I do think that it happens to me a lot too. There are some reviewers who always end up making me think more deeply about some of the books I have read, and that make me subtly change my perspective about ideas that I had assumed were set in stone. As a matter of fact, after reading your review of Unbroken, I looked at the whole first part of the book in a different light, and was able to really see the way that the people around Louis really just scoffed off what was seriously bad behavior. It was troublesome to me, and had I not read your very eloquent thoughts on the book, I might have given up very early on. So you and your reviews are some of the ones that shape my opinions and reactions as well.

    I think the best thing that can happen when we read each other’s blogs is that we have a sort of conversation, both with the blogger and with ourselves about our interpretations on what we read. It’s one of the reasons I love blogging!

    1. Exactly! It’s a two-way street full of conversation. I just love blogging and the people I’ve “met” this way. I treasure your opinions!


  9. I’ve had that feeling, especially after my book club discusses a book. I’ve learned that everyone gets different things out of a book and sometimes I just miss thigns that I appreciate once they are pointed out to me.

  10. To put a book on my TBR list, I only skim reviews to get a sense of whether the book is worth reading or not, and then I try to write my review before reading other bloggers’. Because what usually happens to me if I read a review closely before writing mine is someone has done a much better job and I don’t see the point of writing a review at all! I definitely can be influenced by someone else’s opinion and it’s great to have access to so many points of view when a book is fresh in my mind and I want to know what others think about it.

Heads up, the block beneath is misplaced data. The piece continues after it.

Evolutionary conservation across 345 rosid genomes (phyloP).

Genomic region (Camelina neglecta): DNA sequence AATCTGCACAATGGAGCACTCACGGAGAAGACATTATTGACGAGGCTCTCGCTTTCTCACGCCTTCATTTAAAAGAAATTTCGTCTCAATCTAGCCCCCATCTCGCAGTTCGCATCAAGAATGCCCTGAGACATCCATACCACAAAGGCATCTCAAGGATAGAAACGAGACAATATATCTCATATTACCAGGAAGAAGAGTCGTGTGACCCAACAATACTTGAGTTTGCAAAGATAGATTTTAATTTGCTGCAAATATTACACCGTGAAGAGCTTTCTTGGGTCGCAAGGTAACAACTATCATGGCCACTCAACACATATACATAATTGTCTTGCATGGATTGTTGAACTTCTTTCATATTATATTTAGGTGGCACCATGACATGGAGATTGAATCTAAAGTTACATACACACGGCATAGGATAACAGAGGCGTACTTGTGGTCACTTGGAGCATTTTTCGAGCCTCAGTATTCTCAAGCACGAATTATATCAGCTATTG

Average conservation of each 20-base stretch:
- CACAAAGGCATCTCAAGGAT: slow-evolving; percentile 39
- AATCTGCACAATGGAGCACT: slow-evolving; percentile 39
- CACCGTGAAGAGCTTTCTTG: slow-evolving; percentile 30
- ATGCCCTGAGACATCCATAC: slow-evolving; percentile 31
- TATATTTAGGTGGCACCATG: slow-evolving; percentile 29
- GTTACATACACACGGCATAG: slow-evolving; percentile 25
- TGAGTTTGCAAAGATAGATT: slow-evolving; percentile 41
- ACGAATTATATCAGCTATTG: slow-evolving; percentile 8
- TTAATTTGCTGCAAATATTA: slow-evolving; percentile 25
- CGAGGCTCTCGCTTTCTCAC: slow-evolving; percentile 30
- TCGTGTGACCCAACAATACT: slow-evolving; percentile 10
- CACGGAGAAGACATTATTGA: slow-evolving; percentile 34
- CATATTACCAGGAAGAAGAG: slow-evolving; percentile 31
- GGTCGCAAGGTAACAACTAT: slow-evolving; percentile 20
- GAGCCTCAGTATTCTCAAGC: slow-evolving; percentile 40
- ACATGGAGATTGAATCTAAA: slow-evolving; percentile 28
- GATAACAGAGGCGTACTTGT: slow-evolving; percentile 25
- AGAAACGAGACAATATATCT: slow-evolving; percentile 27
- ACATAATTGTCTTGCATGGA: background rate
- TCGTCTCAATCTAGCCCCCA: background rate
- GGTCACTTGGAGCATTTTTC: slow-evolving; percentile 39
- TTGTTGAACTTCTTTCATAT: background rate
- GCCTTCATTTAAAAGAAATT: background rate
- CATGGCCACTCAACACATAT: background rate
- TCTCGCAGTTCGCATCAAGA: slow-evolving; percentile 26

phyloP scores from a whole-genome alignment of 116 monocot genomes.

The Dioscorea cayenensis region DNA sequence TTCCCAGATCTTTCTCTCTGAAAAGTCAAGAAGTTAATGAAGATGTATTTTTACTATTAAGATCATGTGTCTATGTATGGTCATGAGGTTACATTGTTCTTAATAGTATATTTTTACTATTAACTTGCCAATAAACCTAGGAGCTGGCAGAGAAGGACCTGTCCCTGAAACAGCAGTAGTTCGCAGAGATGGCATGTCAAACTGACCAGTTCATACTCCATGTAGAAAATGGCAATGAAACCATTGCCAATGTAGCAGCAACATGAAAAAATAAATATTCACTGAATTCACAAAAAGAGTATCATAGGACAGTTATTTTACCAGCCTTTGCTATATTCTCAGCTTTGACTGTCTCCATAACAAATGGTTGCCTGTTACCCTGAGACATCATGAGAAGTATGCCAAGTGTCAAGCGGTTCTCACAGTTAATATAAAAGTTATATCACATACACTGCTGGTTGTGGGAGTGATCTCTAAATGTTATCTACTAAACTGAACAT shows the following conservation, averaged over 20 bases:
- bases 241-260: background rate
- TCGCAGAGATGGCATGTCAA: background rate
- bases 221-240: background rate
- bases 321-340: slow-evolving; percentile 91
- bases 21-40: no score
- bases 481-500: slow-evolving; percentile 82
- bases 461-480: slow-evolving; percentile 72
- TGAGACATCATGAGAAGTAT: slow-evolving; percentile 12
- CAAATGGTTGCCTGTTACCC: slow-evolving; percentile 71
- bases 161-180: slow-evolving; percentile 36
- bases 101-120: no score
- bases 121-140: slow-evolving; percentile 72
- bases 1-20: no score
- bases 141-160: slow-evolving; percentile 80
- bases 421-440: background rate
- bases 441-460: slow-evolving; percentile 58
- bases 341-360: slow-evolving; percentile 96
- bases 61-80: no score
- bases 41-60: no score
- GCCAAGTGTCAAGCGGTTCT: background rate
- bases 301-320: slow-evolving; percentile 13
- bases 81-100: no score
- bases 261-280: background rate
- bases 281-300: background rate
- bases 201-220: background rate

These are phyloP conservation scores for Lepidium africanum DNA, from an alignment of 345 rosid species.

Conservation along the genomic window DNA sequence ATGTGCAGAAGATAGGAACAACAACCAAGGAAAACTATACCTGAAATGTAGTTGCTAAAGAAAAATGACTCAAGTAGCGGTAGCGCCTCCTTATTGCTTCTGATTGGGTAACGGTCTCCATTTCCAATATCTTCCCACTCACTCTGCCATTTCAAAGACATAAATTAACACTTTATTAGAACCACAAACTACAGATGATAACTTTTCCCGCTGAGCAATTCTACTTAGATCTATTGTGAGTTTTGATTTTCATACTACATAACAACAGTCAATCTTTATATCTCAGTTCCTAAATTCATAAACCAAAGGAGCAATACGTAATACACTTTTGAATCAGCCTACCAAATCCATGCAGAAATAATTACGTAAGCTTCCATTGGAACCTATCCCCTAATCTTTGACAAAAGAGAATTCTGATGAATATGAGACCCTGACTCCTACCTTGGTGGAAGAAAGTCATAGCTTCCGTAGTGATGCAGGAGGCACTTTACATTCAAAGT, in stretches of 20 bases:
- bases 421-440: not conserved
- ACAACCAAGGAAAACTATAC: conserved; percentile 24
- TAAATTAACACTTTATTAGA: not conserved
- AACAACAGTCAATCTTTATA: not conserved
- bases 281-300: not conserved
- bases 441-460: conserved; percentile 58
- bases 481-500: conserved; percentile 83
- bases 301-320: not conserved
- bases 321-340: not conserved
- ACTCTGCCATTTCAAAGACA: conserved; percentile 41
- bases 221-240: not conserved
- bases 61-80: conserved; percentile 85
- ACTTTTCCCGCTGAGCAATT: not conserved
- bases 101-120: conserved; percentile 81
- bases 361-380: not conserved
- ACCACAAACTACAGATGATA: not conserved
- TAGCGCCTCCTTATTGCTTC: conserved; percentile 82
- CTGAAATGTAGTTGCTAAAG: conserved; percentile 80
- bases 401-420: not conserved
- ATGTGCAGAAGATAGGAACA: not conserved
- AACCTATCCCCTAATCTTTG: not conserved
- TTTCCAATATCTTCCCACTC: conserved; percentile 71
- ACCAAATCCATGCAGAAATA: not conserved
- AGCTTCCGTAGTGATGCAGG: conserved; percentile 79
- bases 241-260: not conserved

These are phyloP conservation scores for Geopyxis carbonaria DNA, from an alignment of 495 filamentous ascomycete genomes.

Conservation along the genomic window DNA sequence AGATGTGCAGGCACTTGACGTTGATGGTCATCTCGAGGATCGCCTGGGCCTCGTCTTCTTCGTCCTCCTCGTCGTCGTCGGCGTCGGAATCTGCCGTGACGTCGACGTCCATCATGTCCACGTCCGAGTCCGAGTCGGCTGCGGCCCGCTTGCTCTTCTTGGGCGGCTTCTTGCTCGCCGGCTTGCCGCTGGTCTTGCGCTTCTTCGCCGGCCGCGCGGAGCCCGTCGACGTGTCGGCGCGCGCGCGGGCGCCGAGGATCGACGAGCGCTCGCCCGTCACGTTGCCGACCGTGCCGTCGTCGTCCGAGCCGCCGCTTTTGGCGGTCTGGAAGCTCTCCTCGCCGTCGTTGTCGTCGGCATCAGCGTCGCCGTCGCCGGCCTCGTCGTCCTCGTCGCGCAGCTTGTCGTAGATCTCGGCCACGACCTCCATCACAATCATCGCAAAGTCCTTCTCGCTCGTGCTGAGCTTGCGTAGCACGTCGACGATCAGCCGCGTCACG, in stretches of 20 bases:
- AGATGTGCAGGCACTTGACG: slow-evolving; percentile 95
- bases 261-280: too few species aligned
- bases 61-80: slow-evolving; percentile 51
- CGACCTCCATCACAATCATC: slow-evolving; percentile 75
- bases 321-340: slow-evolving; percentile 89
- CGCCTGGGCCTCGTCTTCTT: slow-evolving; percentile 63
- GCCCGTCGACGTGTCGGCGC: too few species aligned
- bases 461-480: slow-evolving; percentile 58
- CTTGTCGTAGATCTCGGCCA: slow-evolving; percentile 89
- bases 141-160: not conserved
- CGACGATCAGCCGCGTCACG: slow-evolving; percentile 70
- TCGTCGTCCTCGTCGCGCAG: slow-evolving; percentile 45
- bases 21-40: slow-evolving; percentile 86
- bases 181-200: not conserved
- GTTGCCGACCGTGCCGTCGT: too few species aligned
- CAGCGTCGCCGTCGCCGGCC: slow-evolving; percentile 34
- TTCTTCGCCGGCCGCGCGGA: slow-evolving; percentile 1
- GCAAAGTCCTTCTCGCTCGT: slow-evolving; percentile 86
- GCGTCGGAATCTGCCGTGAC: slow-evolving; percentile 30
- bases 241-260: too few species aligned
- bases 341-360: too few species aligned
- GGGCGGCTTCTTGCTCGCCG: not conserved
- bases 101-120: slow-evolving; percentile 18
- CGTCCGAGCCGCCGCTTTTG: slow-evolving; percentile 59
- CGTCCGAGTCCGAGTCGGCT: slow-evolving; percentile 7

11. I definitely have this happen. Most of the time, another blogger sees some aspect I didn’t fully appreciate in my read. Or they see the book from a totally different perspective that makes me think differently. I love when that happens! Like you said, it makes book blogging seem like a big online book club. And, like you, I tend to listen to Sandy and Zibilee … though I just got “burnt” by jumping into a book that one of them liked and I didn’t quite feel the same. What is it about book bloggers from Orlando???? Could you imagine living there and being in their book club? It would be AWESOME!

  12. I am afraid, yes afraid, to even make a list of the reviews that I am behind on. And that is just the “must” reviews, I have given up completely on doing all of them or even the ones that I liked, but aren’t my usual genre for the blog. (Now that I type that, I seem to have gotten lost on the whole-genre blog thing in general) ACK!